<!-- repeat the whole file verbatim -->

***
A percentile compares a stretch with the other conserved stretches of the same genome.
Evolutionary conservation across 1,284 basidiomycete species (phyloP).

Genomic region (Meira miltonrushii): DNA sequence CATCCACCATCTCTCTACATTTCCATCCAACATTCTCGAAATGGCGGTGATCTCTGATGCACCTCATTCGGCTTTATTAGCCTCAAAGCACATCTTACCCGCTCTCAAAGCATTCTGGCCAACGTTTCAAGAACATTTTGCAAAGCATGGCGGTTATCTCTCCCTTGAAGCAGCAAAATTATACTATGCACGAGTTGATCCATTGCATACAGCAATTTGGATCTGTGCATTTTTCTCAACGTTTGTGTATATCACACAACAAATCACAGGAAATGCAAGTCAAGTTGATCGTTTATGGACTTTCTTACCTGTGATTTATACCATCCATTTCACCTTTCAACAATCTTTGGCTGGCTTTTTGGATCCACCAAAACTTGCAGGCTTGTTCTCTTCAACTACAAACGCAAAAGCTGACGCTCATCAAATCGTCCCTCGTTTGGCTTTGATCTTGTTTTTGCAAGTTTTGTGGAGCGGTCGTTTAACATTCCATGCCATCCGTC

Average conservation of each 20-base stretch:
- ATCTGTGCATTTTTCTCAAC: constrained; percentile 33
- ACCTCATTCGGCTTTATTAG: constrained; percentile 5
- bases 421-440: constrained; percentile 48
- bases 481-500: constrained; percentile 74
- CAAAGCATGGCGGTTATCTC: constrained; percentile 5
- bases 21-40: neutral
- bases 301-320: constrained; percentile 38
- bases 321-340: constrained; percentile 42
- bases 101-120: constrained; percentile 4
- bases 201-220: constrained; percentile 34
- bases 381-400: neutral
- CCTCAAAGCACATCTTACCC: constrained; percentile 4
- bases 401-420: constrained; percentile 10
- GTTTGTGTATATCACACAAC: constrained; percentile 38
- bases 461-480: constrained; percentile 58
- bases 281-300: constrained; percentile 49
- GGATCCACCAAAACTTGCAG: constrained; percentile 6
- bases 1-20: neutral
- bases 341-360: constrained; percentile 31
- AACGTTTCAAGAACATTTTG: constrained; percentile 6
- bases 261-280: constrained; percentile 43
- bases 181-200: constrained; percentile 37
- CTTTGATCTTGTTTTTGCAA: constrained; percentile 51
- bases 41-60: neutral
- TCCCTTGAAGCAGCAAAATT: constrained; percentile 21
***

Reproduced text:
A percentile compares a stretch with the other conserved stretches of the same genome.
Evolutionary conservation across 1,284 basidiomycete species (phyloP).

Genomic region (Meira miltonrushii): DNA sequence CATCCACCATCTCTCTACATTTCCATCCAACATTCTCGAAATGGCGGTGATCTCTGATGCACCTCATTCGGCTTTATTAGCCTCAAAGCACATCTTACCCGCTCTCAAAGCATTCTGGCCAACGTTTCAAGAACATTTTGCAAAGCATGGCGGTTATCTCTCCCTTGAAGCAGCAAAATTATACTATGCACGAGTTGATCCATTGCATACAGCAATTTGGATCTGTGCATTTTTCTCAACGTTTGTGTATATCACACAACAAATCACAGGAAATGCAAGTCAAGTTGATCGTTTATGGACTTTCTTACCTGTGATTTATACCATCCATTTCACCTTTCAACAATCTTTGGCTGGCTTTTTGGATCCACCAAAACTTGCAGGCTTGTTCTCTTCAACTACAAACGCAAAAGCTGACGCTCATCAAATCGTCCCTCGTTTGGCTTTGATCTTGTTTTTGCAAGTTTTGTGGAGCGGTCGTTTAACATTCCATGCCATCCGTC

Average conservation of each 20-base stretch:
- ATCTGTGCATTTTTCTCAAC: constrained; percentile 33
- ACCTCATTCGGCTTTATTAG: constrained; percentile 5
- bases 421-440: constrained; percentile 48
- bases 481-500: constrained; percentile 74
- CAAAGCATGGCGGTTATCTC: constrained; percentile 5
- bases 21-40: neutral
- bases 301-320: constrained; percentile 38
- bases 321-340: constrained; percentile 42
- bases 101-120: constrained; percentile 4
- bases 201-220: constrained; percentile 34
- bases 381-400: neutral
- CCTCAAAGCACATCTTACCC: constrained; percentile 4
- bases 401-420: constrained; percentile 10
- GTTTGTGTATATCACACAAC: constrained; percentile 38
- bases 461-480: constrained; percentile 58
- bases 281-300: constrained; percentile 49
- GGATCCACCAAAACTTGCAG: constrained; percentile 6
- bases 1-20: neutral
- bases 341-360: constrained; percentile 31
- AACGTTTCAAGAACATTTTG: constrained; percentile 6
- bases 261-280: constrained; percentile 43
- bases 181-200: constrained; percentile 37
- CTTTGATCTTGTTTTTGCAA: constrained; percentile 51
- bases 41-60: neutral
- TCCCTTGAAGCAGCAAAATT: constrained; percentile 21